Fears and worries manipulate millions. What is the biblical strategy to beat this chronic problem?
"Why do you worry" Jesus Christ asked His disciples (Matthew 6:28). Yet no one had more pressures, demands, dangers and responsibilities to face than Jesus Christ! At infancy He was the target of a demoniacal king (Matthew 2:16). As a youth He had to keep Himself unspotted from the thousand treacherous snares of adolescence and the pitfalls of youthful zeal (Luke 2:52). Even during His ministry, when anointed with the power of God's Holy Spirit, He had to scrupulously avoid saying or preaching anything that His professional enemies could use to shut down His ministry (Matthew 22:15). Yet His words were powerful, authoritative (Mark 1:22). No one else ever walked the tightrope that Jesus Christ endured. At the end of it He died an agonizing death, perhaps the most fiendishly cruel execution ever suffered, with the added bitterness of humiliation, betrayal and loneliness. Yet He taught His own disciples not to worry: "Therefore I say to you, do not worry about your life ... do not worry about tomorrow, for tomorrow will worry about its own things" (Matthew 6:25, 34). The sinless Savior of us all died single, childless, despised and abandoned by human comforts. What keys did He possess to face worry? How may we overcome this nagging, draining concern, this morbid pessimism about the cares of this life (Luke 21:34)? "Be anxious for nothing," Paul wrote to the Church (Philippians 4:6). We all have problems and challenges to meet, especially in trying to disengage ourselves from this hell-bent world, a society so resourceful at finding the weak chinks in our Christian armor. How can we win over worry?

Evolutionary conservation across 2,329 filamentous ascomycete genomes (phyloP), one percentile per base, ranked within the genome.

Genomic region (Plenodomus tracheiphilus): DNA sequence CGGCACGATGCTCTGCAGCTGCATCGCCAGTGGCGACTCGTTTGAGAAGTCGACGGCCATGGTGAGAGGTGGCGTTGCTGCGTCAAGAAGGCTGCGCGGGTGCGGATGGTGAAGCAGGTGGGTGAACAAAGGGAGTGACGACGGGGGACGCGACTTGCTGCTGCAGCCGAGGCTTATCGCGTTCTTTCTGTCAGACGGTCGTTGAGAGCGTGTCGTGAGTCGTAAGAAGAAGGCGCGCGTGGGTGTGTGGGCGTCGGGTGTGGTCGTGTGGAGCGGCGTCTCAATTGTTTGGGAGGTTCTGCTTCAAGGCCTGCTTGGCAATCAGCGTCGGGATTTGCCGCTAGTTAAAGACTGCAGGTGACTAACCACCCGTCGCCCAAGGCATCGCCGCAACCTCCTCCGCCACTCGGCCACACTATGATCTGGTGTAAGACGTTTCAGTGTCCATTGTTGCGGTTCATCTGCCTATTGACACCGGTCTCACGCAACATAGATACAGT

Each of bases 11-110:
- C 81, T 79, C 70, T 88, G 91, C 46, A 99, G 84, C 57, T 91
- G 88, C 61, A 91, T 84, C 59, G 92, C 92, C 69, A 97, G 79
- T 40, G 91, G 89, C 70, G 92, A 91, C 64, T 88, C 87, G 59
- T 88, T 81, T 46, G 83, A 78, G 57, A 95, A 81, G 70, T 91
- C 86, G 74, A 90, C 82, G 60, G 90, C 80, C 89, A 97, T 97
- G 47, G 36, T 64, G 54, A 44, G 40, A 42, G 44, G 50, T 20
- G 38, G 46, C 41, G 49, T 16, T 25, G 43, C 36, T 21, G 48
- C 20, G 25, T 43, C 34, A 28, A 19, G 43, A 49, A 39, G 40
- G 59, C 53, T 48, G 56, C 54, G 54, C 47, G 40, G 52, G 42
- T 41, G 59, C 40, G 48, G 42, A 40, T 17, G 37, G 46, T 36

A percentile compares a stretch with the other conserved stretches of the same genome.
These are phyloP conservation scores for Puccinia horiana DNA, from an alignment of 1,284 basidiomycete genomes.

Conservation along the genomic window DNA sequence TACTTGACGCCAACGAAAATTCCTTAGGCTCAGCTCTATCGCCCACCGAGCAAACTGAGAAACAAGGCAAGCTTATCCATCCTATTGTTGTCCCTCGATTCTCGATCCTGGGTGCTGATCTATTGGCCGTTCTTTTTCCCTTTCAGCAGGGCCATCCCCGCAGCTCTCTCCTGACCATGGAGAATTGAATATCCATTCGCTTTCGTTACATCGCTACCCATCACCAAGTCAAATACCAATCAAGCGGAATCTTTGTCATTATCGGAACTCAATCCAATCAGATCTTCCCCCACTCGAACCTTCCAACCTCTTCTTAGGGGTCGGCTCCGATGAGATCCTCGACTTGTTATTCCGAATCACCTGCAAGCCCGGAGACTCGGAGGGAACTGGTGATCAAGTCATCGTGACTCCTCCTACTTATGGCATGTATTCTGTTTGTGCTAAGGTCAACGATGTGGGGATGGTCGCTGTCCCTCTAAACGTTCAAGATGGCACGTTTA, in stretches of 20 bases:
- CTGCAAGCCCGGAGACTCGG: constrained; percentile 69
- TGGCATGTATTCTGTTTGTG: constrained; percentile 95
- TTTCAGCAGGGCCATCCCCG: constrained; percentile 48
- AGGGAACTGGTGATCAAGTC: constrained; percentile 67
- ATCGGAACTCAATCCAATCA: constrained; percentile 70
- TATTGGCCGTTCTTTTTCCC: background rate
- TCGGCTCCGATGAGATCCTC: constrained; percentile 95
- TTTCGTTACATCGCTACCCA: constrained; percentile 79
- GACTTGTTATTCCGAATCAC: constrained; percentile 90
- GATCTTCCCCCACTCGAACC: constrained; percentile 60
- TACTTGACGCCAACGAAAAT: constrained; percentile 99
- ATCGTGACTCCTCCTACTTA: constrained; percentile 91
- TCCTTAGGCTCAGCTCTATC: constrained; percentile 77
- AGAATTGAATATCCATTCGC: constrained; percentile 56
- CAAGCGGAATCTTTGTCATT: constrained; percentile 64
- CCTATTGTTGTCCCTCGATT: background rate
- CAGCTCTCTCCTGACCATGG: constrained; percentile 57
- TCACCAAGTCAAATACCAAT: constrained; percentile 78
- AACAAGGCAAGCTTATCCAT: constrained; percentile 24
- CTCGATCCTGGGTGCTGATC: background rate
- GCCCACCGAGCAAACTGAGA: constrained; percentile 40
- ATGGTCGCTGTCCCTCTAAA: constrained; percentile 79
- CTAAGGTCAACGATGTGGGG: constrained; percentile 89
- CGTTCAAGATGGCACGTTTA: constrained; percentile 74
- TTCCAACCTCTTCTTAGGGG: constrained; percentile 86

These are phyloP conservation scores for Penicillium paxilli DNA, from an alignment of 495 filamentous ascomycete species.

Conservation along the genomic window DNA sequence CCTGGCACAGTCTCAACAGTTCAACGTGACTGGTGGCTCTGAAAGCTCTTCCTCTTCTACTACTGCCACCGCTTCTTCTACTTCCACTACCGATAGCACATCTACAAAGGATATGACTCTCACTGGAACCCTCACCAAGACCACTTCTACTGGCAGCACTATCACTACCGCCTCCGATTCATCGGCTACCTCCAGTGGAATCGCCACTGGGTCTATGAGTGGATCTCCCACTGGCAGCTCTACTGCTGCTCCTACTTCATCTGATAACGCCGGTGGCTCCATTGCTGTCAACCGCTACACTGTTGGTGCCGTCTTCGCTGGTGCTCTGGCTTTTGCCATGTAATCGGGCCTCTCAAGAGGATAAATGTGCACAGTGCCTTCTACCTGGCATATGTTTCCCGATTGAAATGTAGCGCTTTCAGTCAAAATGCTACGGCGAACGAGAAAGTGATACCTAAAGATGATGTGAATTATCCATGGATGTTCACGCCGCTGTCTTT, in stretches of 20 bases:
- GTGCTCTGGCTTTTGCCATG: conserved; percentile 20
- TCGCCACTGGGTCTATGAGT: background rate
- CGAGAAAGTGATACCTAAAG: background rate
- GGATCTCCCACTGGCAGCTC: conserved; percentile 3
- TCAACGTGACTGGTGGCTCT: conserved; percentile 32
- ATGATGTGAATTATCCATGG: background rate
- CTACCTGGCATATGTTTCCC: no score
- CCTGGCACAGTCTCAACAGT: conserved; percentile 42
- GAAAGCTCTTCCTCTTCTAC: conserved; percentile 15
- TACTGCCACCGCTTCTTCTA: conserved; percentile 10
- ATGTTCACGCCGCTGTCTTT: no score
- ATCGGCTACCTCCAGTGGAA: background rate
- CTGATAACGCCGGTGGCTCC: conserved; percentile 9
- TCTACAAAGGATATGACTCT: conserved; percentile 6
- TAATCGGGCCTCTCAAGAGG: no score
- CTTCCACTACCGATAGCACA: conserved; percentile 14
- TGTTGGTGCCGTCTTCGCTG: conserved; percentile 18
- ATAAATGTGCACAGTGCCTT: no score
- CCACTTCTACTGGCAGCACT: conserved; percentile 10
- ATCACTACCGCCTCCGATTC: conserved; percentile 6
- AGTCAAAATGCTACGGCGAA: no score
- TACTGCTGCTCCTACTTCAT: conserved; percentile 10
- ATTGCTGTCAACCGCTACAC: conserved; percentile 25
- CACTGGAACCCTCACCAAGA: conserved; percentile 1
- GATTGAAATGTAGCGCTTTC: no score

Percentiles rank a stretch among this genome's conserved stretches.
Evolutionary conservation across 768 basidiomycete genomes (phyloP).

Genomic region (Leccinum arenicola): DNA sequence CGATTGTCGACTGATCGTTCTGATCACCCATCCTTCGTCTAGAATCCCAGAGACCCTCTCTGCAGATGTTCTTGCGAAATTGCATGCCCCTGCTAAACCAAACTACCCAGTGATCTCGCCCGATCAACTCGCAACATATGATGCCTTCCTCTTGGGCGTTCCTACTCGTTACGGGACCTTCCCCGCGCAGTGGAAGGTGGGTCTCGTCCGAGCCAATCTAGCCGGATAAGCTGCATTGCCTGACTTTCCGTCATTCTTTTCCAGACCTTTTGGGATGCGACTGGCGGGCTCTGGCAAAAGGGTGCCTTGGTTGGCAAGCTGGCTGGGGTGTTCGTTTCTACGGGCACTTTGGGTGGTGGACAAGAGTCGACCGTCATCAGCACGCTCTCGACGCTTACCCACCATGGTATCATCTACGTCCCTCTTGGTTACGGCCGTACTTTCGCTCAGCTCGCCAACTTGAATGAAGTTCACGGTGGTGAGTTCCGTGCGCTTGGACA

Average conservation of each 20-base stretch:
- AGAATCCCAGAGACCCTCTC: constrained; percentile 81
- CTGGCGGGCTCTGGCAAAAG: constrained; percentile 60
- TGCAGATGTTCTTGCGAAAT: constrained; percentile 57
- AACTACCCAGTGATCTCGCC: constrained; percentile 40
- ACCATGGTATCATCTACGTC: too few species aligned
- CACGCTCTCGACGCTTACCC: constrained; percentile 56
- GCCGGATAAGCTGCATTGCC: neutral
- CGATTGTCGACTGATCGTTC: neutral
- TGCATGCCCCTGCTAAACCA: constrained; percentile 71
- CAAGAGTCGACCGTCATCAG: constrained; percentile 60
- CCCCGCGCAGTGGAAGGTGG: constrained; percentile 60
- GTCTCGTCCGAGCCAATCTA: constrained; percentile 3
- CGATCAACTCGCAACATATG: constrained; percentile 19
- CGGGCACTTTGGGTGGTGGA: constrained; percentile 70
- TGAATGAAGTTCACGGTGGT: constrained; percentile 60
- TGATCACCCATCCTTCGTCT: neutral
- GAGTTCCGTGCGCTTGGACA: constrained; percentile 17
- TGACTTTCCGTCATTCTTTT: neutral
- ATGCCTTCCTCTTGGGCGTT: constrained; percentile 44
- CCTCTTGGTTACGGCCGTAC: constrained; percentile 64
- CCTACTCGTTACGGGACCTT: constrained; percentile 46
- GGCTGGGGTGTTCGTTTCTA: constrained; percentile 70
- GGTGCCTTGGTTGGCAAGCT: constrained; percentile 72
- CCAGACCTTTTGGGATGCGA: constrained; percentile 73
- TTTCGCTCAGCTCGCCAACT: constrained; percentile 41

Where is our confidence?
Remember that Jesus Christ our example, pioneer of our salvation, faced more than we will ever have to face (Hebrews 2:10, Isaiah 53:4). "For we do not have a High Priest who cannot sympathize with our weaknesses, but was in all points tempted as we are, yet without sin" (Hebrews 4:15). That's why we vitally need God's perspective! Self-help books, professional therapy and clinical counseling can only take one so far. For the ultimate fact is that human life is tragic and meaningless apart from God (Ecclesiastes 1:2). The great men and women of the Bible faced life's toughest issues head-on. They did not shrink from raising the big questions; they did not quake before the ultimate realities. In a day and age where we could face nuclear incineration only 25 minutes from now, we need their strength and guidance. Only God's servants have the answer to worry. Only the Bible gives clear, concrete answers to the problems that are driving this generation to perplexity. Whether it is the threat of nuclear war, how to face an exam, health worries, facing in-laws and relatives on sensitive subjects or even finding the strength to seek help on your serious problems — read on! This counsel is from the Word of God, and that is the bedrock upon which to build your life (John 17:17),